Thursday, August 9, 2012

Orientation Day 4: Driving Tests

Today was the last day of orientation and I am SO glad to be done sitting in those awful seats every day. They are really uncomfortable! We spent a short bit of time talking about everyone's visit to Kamakura yesterday, but the rest of our day was all about driving in Japan.

If you want to drive in Japan (and a lot of Japanese and foreigns don't care to), the first thing to have to do is have a U.S. driver's license.

The second thing you have to do is attend the Driver's Class on the last day of orientation. The class is basically a review of the driver's handbook that we received on the first day of class. We go over driver safety, basic rules, and road signs. Then, after our lunch break, we get to take the written portion of the exam which consists of 50 multiple-choice questions. If you pass the written exam, you get to schedule a time to take the driving portion of the test the following week. Then, if you pass both the written and driving portions, you are issued a Status of Forces Agreement (SOFA) driver's license. The license is good for 3 years and a 1-year extension.

You can find a test booklet online if you look around for safety documents.

Japanese rules and road signs are not all that different from what we are used to in the U.S., so a lot of the signs are easy to figure out with some common sense. They do drive on the left-hand side of the road and that is the major thing to get used to. Here are some other things I learned that stood out to me:
  • The Japanese drive with other people's safety in mind. It's not like the U.S. where everyone is trying to get ahead. You won't drive well in Japan unless you are patient and courteous.
  • The Japanese drive slower than we do. The average speed limit on Japanese roads is 60 KMP which is about 37 MPH in the U.S..
  • If you have an accident in Japan, the blame is shared by everyone involved. If you get rear-ended, it's not just the fault of the person who rear-ended you. The responsibility for driving well is shared by everyone. However, even if you have to share the blame, the responsibility isn't necessarily split 50/50. If the other person was obviously not driving well, they will shoulder more of the blame.
  • There are signs for cars that let all other drivers know if you are a beginner (less than a year of driving), elderly (70 years old; mandatory on cars if you are 75 or older), disabled, or hearing impaired. If you see one of these stickers on someone's car, you are supposed to be even more patient and courteous - giving them more room to drive and/or make mistakes. Wouldn't that be helpful in the U.S.? Also, if you have an accident with one of these drivers, you will assume more responsibility for the accident.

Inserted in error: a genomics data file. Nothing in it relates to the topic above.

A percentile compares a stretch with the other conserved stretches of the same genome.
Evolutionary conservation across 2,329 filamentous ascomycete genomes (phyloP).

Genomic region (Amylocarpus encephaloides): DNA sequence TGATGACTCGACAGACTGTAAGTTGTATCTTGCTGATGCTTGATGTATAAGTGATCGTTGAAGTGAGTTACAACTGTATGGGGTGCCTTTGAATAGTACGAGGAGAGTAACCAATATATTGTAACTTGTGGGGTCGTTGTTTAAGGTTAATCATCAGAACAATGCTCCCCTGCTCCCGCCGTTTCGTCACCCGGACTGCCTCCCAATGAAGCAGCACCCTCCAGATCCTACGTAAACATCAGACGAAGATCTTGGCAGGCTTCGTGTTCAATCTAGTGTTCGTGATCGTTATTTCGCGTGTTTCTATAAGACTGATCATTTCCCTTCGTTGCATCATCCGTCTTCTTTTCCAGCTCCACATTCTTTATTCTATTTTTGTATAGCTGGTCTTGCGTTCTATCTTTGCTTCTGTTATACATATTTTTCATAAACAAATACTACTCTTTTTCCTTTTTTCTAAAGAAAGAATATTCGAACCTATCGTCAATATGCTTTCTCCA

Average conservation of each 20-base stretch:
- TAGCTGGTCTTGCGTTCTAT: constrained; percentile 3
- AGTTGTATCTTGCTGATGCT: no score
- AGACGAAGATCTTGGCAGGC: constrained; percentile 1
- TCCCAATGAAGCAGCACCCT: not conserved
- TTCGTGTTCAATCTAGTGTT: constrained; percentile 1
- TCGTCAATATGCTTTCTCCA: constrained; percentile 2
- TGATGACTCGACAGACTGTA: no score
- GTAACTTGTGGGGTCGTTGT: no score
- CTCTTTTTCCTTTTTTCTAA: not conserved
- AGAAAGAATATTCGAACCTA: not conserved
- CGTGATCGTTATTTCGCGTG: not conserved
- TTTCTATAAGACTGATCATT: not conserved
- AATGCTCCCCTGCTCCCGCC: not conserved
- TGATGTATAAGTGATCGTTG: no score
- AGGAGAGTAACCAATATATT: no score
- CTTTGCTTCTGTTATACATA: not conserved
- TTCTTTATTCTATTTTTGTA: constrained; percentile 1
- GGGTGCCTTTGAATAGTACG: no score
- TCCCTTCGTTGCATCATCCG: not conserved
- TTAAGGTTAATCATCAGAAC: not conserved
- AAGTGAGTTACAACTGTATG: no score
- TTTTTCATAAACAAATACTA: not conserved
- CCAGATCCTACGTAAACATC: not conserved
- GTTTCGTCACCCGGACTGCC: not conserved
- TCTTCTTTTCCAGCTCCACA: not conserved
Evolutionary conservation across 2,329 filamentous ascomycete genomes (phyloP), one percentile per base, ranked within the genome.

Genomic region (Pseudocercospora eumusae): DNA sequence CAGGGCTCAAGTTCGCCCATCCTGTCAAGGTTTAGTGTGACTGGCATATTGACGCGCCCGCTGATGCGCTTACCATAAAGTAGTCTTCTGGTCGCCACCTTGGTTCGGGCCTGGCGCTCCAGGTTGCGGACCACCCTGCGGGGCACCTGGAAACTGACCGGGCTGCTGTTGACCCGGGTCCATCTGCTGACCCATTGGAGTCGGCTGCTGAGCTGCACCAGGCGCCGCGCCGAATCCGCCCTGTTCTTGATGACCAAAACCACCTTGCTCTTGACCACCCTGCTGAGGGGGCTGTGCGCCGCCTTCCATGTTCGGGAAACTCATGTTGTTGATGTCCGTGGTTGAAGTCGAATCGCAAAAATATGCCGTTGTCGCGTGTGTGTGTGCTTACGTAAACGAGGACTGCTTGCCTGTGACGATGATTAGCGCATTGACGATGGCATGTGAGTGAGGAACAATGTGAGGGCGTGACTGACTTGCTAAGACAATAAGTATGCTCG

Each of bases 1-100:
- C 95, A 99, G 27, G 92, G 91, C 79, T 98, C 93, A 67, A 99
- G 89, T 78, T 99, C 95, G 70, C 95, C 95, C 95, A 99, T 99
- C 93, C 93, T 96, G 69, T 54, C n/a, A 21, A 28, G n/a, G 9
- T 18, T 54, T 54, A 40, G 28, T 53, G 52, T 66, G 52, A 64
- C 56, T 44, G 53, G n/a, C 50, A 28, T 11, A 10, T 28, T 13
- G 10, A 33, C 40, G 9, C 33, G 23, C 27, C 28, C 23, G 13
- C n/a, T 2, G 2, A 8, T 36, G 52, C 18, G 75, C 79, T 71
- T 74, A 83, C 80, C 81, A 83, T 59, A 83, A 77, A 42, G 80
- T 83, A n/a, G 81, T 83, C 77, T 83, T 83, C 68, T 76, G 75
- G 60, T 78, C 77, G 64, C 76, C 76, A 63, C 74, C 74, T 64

Many, many people in Japan use bicycles to get around. So it's no surprise that bicycles are also regulated. You MUST register your bicycle when you get one - both on- and off-base. You will get a registration sticker to be placed by your front wheel. IF your bike were to get stolen, this would help the police return it to you should it be found. Also, everyone is required to wear a helmet AND your bike is required to have a light and reflector mounted on the front and back of the bike. In Japan, bikes are considered a vehicle, so all the traffic laws for cars apply to bikes as well.

I was also disappointed to find out that the bicycle trailer we purchased right before moving is not exactly street legal in Japan. We can use it on-base, but not off-base. However, the instructor of our driving class said that not all the bicycle laws are always enforced and we'll probably see some bicycle trailers around. So, we just have to use our own judgement about taking it off-base.

I know you're all wondering if I passed my written exam and to my surprise, I DID! Yay! So, assuming I pass the driving portion too, here's what will happen next. On base, there is a parking lot known as the "lemon lot," where you'll find a lot of vehicles for sale from people who are moving out of Japan. You can get a small coupe for about $1500 and a van for anywhere between $2000-$5000. Unless it has already been done, the car will need a base inspection and Japanese Compulsory Insurance (JCI). Sometimes, you can find cars with an inspection and JCI good for a couple more years so you don't have to worry about paying for these for a while. You also have to go the exchange to get liability insurance. And unlike in the U.S., your insurance policy is PAID UP FRONT - not deducted from your total each month.

After you have bought a car and gotten all the insurance and inspections taken care of, you have to go register your vehicle. The process for this will be slightly different depending on whether you live on- or off-base. However, both involve you going to the base Vehicle Registration Office, Yokosuka City Hall to get your plates, the Land Transportation Office, and if you are off-base, your local police station to get the parking space at your home inspected. The police will measure your car and your space to make sure your car is going to fit.

Yes, it's kind of a hassle. And honestly, if I didn't have kids, I might not even attempt to get a license. The use of bicycles and public transportation is what a lot of Japanese use to get around. And if you have a driver's license, the Japanese consider you a "professional driver." It's just a tad bit intimidating. I probably won't drive very much, actually. I'd like to walk most places - which is very easy to do in Japan - and I expect to need the car only when I have to take the kids to the main base. Who knows? I might not even pass the driving exam and then I won't have a choice but to walk or bike. Ha.

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